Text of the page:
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Worship Service Message

June 2, 2024
2nd Sunday after Pentecost

Healing by Actions

2 Corinthians 4:6-11; Mark 2:23-3:6

Rev. Dr. Jaegil Lee

“We always carry around in our body the death of Jesus, so that the life of Jesus may also be revealed in our body?”

“. . . a man was there who had a withered hand. Jesus looked around at them with anger; he was grieved at their hardness of heart and said to the man, ‘Stretch out your hand.’ He stretched it out, and his hand was restored.”

Spiritually, I am sick. How about you? Do you mind if I say we are all spiritually sick. If you don’t agree with me, you can silently say, “except for me!” We are sometimes, if not oftentimes, extremely defensive, protective, self-centered, judgmental, and even narcissistic.

That is why we need a community where we can honestly admit we are emotionally and spiritually sick and yet willing to be healed and become well by the grace of God and the love of one another.

In fact, being spiritually sick is not a problem because God’s job is to heal us, and God is eager to do so. One of the most quoted scriptural verses is “God gave his only Son not to condemn the world but to save the world.”

Here, the Greek root for the word ‘save’ or salvation is “sozo.” The word “sozo” also means “heal,” “restore,” and “make it well and whole.” So, you can translate the previous verse as “God gave his only Son not to condemn the world but to heal the world.” To heal the world is the reason God fully revealed Godself in the life, death, and the resurrection of Jesus Christ. Therefore, don’t worry that we are all sick because God’s job is to heal our sickness and make us well and whole again.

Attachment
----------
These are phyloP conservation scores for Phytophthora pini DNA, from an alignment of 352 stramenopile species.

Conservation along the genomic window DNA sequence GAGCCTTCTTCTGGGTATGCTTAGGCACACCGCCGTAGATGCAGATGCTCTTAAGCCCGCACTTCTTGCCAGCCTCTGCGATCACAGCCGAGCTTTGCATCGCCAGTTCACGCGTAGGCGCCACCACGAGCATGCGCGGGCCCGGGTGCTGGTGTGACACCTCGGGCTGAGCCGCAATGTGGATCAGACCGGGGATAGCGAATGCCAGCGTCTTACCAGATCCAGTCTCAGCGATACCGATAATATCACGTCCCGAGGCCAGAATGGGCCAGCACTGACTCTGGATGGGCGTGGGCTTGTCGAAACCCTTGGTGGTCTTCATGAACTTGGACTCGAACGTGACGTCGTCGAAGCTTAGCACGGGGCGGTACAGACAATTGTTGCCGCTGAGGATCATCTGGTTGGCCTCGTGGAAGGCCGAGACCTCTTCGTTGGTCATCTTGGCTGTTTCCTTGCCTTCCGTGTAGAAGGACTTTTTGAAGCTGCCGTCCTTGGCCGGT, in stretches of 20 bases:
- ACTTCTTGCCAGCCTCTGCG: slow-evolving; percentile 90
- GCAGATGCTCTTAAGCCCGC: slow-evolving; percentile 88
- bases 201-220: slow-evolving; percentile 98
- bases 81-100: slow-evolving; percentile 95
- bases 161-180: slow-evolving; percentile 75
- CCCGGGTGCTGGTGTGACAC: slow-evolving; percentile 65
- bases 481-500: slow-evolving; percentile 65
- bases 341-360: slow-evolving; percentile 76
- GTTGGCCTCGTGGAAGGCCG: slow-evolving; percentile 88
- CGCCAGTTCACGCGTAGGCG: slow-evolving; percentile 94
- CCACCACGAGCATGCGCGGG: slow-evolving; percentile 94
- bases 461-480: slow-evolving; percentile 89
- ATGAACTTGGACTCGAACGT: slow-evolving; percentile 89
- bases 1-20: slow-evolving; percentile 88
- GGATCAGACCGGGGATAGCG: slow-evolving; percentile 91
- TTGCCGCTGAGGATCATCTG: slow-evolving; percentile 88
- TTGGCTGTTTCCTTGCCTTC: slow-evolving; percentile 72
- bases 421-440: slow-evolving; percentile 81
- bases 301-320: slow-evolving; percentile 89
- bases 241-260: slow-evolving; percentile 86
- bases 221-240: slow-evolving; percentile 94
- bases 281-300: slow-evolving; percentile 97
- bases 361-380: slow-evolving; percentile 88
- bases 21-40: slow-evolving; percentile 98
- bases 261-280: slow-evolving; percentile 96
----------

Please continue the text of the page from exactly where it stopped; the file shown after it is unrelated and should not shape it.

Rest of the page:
In today’s story, as the embodiment of God’s healing grace, Jesus was healing a man who had a withered hand. Our main problem is not the fact that we are sick, but that we pretend as if we were not sick and exclusively recognize others’ sicknesses to avoid seeing our own.

Despite being short, today’s Gospel story is vivid and dynamic. Before today’s story, the tension between Jesus and the Pharisees has significantly increased. In fact, today’s story is the last one out the five conflict stories between Jesus and the Pharisees in Chapter 2 and the beginning of Chapter 3.

The Pharisees have become so upset and resentful that they are watching Jesus “cross the red line.” In today’s story, Jesus crossed that line, and his opponents began plotting to kill him. In the Gospel of Mark, what Jesus did in today’s episode led him to death. For this reason, today’s story has a unique significance in the Gospel of Mark.